Frequently Asked Questions
What is the Museum of the American Revolution?
The Museum of the American Revolution is a non-profit, cultural organization dedicated to engaging the public in the history and significance of the American Revolution and its enduring legacy. The Museum is raising funds to build a new museum on a site in the historic area of Philadelphia, just steps from Independence Hall and the Liberty Bell to tell the complete story of the American Revolution.
The Museum is documenting, preserving, researching and preparing jts distinguished collection of objects, artifacts, manuscripts, and printed works from the period of the American Revolution in preparation for display in the new Museum. We are actively collaborating with other institutions and organizations in the United States and around the world to explore and promote the American Revolution.
What is in the collection?
Over the course of a century, the Museum of the American Revolution and its predecessor, the Valley Forge Historical Society, assembled a rich collection of objects, art, manuscripts, and printed works from the period of the American Revolution. The collection began with the 1909 purchase of General George Washington’s marquee (sleeping tent and office) from Martha Washington’s great-great-granddaughter, Mary Custis Lee.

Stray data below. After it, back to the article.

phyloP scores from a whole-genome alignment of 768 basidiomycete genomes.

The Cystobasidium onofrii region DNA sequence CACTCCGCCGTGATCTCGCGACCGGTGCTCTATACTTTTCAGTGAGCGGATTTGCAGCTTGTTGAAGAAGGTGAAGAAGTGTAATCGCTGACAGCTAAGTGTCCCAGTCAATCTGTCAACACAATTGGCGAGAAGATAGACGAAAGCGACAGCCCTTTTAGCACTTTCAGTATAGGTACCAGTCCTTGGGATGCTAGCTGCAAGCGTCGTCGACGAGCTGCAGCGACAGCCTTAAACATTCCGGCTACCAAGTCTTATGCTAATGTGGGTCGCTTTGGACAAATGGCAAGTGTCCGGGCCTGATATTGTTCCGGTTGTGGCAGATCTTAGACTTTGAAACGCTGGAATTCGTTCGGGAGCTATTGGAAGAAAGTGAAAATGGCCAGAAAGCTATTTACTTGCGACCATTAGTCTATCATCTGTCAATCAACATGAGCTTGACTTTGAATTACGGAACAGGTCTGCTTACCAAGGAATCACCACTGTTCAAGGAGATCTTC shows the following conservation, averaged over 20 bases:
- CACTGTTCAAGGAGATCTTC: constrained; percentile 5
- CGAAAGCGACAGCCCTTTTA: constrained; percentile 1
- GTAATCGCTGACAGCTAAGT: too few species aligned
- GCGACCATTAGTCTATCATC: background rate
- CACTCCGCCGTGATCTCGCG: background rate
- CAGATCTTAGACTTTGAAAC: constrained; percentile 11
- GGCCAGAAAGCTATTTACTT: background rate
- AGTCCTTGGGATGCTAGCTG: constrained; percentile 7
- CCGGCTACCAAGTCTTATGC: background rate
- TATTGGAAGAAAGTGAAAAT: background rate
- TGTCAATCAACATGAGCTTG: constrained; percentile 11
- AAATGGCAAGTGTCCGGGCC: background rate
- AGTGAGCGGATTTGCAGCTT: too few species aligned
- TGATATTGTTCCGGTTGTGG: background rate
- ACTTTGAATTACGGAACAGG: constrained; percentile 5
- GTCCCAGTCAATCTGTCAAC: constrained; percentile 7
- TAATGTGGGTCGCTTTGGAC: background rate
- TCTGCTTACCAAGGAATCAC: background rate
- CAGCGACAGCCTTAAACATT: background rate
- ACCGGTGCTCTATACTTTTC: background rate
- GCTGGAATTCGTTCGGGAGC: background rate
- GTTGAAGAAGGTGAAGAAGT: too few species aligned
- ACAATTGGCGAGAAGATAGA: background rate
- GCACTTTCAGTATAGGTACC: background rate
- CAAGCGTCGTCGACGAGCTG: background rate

Other collection highlights include:
George Washington’s Silver Camp Cups
General Muhlenberg’s Holster Pistols
American Orderly Books
English Law Books of Patrick Henry
French Royal Presentation Sword
The March to Valley Forge by William Trego
Washington's Commander-in-Chief Standard
Hessian Cap Fragments
Powder Horns, Canteens, Clothing
Why is the American Revolution important today?
The American Revolution gave birth to the United States and created our enduring form of representative government. Across the globe those who struggle for freedom still invoke the powerful ideas of the American Revolution. Far from being a remote episode in the distant past, the American Revolution is the most important event in the history of the modern world--and an ongoing experiment that requires the informed participation of all citizens.